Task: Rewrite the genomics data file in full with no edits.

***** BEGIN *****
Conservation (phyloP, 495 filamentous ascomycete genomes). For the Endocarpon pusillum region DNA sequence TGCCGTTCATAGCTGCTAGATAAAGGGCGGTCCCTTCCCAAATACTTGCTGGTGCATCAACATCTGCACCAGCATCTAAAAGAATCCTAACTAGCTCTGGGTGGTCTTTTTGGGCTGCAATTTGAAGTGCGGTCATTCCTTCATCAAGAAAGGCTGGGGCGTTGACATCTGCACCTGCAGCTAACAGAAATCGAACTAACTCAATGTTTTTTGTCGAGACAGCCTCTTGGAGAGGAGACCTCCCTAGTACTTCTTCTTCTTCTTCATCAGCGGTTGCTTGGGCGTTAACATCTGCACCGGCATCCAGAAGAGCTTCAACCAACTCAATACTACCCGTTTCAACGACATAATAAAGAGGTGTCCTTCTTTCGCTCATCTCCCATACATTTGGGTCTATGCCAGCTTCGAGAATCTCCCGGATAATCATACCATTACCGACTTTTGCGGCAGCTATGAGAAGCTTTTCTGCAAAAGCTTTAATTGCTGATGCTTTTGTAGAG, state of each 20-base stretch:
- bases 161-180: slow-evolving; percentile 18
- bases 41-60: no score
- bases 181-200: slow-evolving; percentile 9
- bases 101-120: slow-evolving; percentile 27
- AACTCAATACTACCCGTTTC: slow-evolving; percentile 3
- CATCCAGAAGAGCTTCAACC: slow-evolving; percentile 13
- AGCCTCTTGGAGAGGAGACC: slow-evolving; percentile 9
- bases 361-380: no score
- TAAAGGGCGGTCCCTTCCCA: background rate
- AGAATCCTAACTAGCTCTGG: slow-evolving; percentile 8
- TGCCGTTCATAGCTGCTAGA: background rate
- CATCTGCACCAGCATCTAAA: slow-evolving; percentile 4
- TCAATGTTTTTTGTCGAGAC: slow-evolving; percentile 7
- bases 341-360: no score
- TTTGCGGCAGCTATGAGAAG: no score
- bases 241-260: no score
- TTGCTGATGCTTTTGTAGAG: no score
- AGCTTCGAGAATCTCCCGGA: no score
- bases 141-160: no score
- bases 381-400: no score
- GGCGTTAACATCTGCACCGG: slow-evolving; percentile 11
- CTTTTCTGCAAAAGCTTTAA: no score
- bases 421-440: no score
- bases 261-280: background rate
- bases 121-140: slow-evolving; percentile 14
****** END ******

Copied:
Conservation (phyloP, 495 filamentous ascomycete genomes). For the Endocarpon pusillum region DNA sequence TGCCGTTCATAGCTGCTAGATAAAGGGCGGTCCCTTCCCAAATACTTGCTGGTGCATCAACATCTGCACCAGCATCTAAAAGAATCCTAACTAGCTCTGGGTGGTCTTTTTGGGCTGCAATTTGAAGTGCGGTCATTCCTTCATCAAGAAAGGCTGGGGCGTTGACATCTGCACCTGCAGCTAACAGAAATCGAACTAACTCAATGTTTTTTGTCGAGACAGCCTCTTGGAGAGGAGACCTCCCTAGTACTTCTTCTTCTTCTTCATCAGCGGTTGCTTGGGCGTTAACATCTGCACCGGCATCCAGAAGAGCTTCAACCAACTCAATACTACCCGTTTCAACGACATAATAAAGAGGTGTCCTTCTTTCGCTCATCTCCCATACATTTGGGTCTATGCCAGCTTCGAGAATCTCCCGGATAATCATACCATTACCGACTTTTGCGGCAGCTATGAGAAGCTTTTCTGCAAAAGCTTTAATTGCTGATGCTTTTGTAGAG, state of each 20-base stretch:
- bases 161-180: slow-evolving; percentile 18
- bases 41-60: no score
- bases 181-200: slow-evolving; percentile 9
- bases 101-120: slow-evolving; percentile 27
- AACTCAATACTACCCGTTTC: slow-evolving; percentile 3
- CATCCAGAAGAGCTTCAACC: slow-evolving; percentile 13
- AGCCTCTTGGAGAGGAGACC: slow-evolving; percentile 9
- bases 361-380: no score
- TAAAGGGCGGTCCCTTCCCA: background rate
- AGAATCCTAACTAGCTCTGG: slow-evolving; percentile 8
- TGCCGTTCATAGCTGCTAGA: background rate
- CATCTGCACCAGCATCTAAA: slow-evolving; percentile 4
- TCAATGTTTTTTGTCGAGAC: slow-evolving; percentile 7
- bases 341-360: no score
- TTTGCGGCAGCTATGAGAAG: no score
- bases 241-260: no score
- TTGCTGATGCTTTTGTAGAG: no score
- AGCTTCGAGAATCTCCCGGA: no score
- bases 141-160: no score
- bases 381-400: no score
- GGCGTTAACATCTGCACCGG: slow-evolving; percentile 11
- CTTTTCTGCAAAAGCTTTAA: no score
- bases 421-440: no score
- bases 261-280: background rate
- bases 121-140: slow-evolving; percentile 14